As their fussing increased, I brought out my best weapon of defense: snacks. Today's offering was a large bag of Cheerios. The children rushed to sit at the tables as we placed handfuls of Cheerios on napkins in front of each chair. Their little piles disappeared in record time.
I moved quickly from child to child, replenishing their cereal as fast as I could. In their anxiety over yet another morning at church, had none of them eaten breakfast? I doled out the last of the little o's and sent up a quick prayer. God, this is turning into a terrible morning. Help!
Less than a minute later, in walked Corey, the teenage brother of one of the little girls. "I forgot to tell you about the Cheerios in my sister's diaper bag. Since she's already eating, you can share them with the other kids if you want."
With twelve toddlers screeching for more, I found that diaper bag in record time. Inside were as many Cheerios as I had brought for the whole group! I didn't stop to ponder why any mom would pack so much for just one child; I simply started handing them out. Just as I neared the end of that supply, the children gradually slowed in their eating, then wandered away from the tables, ready to play.
A happy hum filled the room where just minutes before screams had echoed. And in that hum God seemed to say to me, "This morning is like your life: chaos ... unless you take time to feed your soul, unless you take time for Me."
But when? How? I prayed for an answer.
Early the next morning when Mari awoke full of smiles and chatter, I pulled her high chair up next to me at the kitchen table. In front of her I placed a handful of Cheerios. In front of me, I opened my prayer journal. She ate, I wrote. Ten minutes for prayer!
The next day I hunted for a new daily devotional that I wouldn't want to skip and placed it by the television. Twenty minutes of Sesame Street became twenty minutes of reading and prayer.
I tried taking my journal on trips to the playground. Sure enough, the toy cranes in the sandbox kept my children busy enough for me to pray for a quarter of an hour.
For a few years, I lost the stillness of total solitude in my time with God. Yet with the help of Cheerios and a little creativity, I found that God was always waiting for me no matter how I carved out time for prayer.
* * *
Now that Jane's children are teenagers and prone to sleeping late, her favorite place and time for prayer is the family room window seat, first thing in the morning. Still, Jane tries to be creative with her prayer life. She keeps a shelf full of different books and journals to maintain variety in her devotional choices. What doesn't change, however, is a mug full of coffee and moments spent simply gazing in thankfulness at God's creation.
Chapter TwoWill God Speak to Me?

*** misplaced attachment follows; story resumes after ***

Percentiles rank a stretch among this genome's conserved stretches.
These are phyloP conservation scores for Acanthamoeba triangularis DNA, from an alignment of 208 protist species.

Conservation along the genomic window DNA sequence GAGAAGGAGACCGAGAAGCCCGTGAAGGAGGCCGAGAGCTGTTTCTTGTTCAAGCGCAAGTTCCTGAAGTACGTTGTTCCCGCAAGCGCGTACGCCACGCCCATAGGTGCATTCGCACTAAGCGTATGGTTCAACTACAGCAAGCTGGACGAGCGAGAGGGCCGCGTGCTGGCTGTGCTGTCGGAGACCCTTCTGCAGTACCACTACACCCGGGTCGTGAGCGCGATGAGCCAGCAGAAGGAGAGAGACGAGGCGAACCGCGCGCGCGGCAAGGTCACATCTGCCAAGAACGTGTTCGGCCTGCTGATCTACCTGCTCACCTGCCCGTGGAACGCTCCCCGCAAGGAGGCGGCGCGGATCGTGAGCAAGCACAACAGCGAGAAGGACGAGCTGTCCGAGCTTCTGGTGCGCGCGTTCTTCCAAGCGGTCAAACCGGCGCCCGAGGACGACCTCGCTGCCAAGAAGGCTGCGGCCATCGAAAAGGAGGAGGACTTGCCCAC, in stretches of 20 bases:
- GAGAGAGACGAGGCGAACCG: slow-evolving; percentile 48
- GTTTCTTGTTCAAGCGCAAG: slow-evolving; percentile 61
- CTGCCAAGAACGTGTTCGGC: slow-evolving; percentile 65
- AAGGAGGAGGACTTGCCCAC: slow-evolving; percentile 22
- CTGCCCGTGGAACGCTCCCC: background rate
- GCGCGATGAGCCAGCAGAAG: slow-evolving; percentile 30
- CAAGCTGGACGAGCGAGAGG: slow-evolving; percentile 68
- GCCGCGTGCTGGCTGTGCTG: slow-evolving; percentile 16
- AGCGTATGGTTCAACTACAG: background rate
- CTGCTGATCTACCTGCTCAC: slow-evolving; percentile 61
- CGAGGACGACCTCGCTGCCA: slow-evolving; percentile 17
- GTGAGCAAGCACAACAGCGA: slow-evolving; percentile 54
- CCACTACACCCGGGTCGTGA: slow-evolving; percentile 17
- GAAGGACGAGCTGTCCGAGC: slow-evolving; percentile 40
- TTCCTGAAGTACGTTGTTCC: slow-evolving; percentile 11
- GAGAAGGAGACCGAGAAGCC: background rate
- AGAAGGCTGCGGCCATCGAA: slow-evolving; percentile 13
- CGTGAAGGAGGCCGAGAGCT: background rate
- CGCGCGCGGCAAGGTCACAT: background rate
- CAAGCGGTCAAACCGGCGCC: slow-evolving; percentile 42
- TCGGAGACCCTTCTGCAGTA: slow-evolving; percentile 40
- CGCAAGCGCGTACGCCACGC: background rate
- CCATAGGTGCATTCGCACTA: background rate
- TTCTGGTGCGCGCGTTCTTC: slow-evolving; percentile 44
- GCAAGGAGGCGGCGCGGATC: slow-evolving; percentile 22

He traveled forty days and forty nights until he reached Horeb, the mountain of God. There he went into a cave and spent the night.
And the word of the Lord came to him: "What are you doing here, Elijah?"
He replied, "I have been very zealous for the Lord God Almighty. The Israelites have rejected your covenant, broken down your altars, and put your prophets to death with the sword. I am the only one left, and now they are trying to kill me too."
The Lord said, "Go out and stand on the mountain in the presence of the Lord, for the Lord is about to pass by."
Then a great and powerful wind tore the mountains apart and shattered the rocks before the Lord, but the Lord was not in the wind. After the wind there was an earthquake, but the Lord was not in the earthquake. After the earthquake came a fire, but the Lord was not in the fire. And after the fire came a gentle whisper.
1 Kings 19:8-12
I wanted to let you know that I've never thought you were cowardly. I would have fled to a cave hundreds of miles away, too, if Jezebel's army were at my heels! Why, one day you're standing on Mount Carmel, calling down the flames of heaven and proving that your God is the one true God-and just hours later Queen Jezebel's messenger delivers your death warrant. I'm sure you didn't have time to think, let alone pray, as you wrapped a cloak about your face, grabbed your staff, and headed toward the wilderness.
When you trudged across the desert, did you keep looking for a sign, wondering where God was and if you had failed as a prophet? You must have felt so alone as you prayed that God would simply let you die.
When you heard the gentle whisper, though, you knew it was God. I wish God would speak so clearly to me so I couldn't possibly miss the message.
But the whisper wasn't what you expected, was it? Were you looking for God in the wind, then in the earthquake, then in the fire, just like I would have? Yet it was when you listened that God spoke. Is that the key? To be silent, to listen for the gentle whisper of our Creator?